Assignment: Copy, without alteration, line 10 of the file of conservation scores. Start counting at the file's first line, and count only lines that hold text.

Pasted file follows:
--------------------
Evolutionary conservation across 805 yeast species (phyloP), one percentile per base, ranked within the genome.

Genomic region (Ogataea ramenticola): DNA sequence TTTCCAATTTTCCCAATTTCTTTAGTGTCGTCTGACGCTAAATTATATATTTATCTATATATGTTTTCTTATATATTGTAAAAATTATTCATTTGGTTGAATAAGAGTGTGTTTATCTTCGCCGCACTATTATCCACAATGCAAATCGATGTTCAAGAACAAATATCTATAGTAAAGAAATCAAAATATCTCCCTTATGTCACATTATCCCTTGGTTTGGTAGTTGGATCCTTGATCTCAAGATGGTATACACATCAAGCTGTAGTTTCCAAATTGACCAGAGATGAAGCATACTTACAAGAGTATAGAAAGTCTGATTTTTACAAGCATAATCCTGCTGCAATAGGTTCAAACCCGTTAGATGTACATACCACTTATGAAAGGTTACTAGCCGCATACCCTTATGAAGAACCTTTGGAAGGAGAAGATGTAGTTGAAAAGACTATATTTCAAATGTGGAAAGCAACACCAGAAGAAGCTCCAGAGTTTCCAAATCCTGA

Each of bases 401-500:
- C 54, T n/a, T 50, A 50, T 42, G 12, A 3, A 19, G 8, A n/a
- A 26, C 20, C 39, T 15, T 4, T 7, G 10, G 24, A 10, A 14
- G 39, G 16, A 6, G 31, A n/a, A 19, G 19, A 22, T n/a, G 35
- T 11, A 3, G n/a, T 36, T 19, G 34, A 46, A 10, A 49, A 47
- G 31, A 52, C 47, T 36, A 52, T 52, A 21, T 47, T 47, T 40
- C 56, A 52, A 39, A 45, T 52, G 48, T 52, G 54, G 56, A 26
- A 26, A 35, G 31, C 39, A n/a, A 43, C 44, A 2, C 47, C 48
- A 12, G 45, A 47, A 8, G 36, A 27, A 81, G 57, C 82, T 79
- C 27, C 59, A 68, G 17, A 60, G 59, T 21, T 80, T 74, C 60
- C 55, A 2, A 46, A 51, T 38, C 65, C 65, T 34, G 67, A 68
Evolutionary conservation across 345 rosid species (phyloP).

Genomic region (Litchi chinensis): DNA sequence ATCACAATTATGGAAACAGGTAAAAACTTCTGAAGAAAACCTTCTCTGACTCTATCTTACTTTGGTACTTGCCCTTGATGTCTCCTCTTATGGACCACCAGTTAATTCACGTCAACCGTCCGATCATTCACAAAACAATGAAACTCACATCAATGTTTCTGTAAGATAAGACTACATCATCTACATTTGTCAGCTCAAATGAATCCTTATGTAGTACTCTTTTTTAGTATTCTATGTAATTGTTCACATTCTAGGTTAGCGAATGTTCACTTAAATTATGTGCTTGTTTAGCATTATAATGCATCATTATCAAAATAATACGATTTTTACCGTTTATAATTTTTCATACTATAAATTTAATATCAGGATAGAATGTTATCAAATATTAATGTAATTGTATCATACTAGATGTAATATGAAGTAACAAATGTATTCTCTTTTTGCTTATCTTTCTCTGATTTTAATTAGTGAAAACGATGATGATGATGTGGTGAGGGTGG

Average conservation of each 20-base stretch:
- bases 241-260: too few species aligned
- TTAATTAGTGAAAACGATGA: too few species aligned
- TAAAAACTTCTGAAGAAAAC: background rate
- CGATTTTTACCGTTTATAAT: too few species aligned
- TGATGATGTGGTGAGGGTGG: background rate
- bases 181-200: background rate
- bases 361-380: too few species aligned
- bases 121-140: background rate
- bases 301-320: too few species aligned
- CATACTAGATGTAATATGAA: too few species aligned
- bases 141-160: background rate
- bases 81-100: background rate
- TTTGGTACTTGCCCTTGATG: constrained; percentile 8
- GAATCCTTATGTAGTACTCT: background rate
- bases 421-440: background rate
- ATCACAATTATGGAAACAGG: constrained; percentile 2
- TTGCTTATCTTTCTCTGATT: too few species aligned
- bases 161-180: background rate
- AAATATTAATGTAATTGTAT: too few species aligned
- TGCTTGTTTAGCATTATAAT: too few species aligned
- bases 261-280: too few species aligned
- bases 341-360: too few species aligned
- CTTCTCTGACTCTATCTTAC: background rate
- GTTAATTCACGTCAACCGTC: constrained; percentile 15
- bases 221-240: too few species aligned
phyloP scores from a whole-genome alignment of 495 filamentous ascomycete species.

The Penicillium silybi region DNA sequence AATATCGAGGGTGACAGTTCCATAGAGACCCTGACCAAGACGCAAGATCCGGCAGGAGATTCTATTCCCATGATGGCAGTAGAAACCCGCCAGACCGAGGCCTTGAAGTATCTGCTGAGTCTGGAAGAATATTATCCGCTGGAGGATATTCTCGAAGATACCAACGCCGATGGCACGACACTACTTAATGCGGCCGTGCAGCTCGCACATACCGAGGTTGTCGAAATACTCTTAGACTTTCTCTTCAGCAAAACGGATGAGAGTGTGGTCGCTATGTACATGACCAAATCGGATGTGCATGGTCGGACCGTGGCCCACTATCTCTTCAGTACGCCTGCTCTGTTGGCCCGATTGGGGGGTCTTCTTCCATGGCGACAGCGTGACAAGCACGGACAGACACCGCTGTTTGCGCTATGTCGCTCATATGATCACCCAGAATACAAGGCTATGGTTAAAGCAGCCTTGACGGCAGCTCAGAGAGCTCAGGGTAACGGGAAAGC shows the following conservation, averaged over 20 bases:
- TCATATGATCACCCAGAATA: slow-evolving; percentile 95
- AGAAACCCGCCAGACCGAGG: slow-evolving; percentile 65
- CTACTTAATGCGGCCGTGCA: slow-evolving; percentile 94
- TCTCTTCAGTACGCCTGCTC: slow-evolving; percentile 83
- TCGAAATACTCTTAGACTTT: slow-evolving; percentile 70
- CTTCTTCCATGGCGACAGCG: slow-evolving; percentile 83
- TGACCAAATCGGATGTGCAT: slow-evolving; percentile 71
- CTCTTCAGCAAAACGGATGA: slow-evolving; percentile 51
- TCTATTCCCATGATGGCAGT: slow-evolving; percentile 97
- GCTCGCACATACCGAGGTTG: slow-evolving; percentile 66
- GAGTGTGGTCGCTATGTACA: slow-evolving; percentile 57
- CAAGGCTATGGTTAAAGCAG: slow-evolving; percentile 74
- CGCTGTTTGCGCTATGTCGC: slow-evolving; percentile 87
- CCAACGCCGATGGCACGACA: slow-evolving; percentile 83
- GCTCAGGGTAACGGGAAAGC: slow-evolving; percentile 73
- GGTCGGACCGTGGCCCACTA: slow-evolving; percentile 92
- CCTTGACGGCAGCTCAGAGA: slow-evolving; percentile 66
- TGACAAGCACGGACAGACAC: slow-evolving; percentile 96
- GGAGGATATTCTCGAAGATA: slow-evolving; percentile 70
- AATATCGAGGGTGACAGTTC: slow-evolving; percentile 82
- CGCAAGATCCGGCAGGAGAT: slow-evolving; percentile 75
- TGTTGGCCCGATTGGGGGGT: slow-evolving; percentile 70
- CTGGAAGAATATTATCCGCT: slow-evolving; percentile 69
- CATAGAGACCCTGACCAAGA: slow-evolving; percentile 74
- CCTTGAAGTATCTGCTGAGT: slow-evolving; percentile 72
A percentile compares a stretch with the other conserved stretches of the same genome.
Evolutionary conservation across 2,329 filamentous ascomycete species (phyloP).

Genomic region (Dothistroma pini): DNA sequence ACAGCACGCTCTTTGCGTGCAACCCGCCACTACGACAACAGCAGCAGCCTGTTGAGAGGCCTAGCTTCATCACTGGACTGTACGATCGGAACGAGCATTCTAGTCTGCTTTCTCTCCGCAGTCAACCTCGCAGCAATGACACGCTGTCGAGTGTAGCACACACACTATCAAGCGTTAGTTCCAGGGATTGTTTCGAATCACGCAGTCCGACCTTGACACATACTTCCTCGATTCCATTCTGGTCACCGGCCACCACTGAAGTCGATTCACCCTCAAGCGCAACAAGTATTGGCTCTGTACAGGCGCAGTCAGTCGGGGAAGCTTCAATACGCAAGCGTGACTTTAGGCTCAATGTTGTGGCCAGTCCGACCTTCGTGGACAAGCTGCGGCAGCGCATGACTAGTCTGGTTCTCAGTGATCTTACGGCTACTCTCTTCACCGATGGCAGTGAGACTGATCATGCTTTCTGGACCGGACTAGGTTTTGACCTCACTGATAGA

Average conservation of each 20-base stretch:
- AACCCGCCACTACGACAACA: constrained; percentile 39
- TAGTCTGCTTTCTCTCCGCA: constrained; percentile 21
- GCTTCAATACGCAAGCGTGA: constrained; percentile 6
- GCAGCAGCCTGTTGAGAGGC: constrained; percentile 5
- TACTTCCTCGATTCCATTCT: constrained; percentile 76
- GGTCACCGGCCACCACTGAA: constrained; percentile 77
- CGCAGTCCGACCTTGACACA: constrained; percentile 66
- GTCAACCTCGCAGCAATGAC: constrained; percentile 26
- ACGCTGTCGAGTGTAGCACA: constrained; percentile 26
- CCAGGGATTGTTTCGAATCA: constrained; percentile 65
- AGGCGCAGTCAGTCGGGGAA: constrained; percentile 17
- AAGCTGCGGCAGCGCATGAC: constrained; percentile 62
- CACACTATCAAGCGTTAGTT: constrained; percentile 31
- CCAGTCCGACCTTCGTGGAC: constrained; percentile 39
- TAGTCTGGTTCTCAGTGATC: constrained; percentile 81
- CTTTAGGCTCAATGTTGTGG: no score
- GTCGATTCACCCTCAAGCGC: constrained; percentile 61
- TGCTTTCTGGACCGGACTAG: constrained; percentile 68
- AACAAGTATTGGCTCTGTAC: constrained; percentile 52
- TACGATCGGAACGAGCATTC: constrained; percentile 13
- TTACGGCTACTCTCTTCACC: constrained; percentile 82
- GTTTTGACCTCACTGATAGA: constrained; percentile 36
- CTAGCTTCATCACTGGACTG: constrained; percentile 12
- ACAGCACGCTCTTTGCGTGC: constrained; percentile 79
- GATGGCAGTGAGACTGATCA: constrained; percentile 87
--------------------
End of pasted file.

- A 26, A 35, G 31, C 39, A n/a, A 43, C 44, A 2, C 47, C 48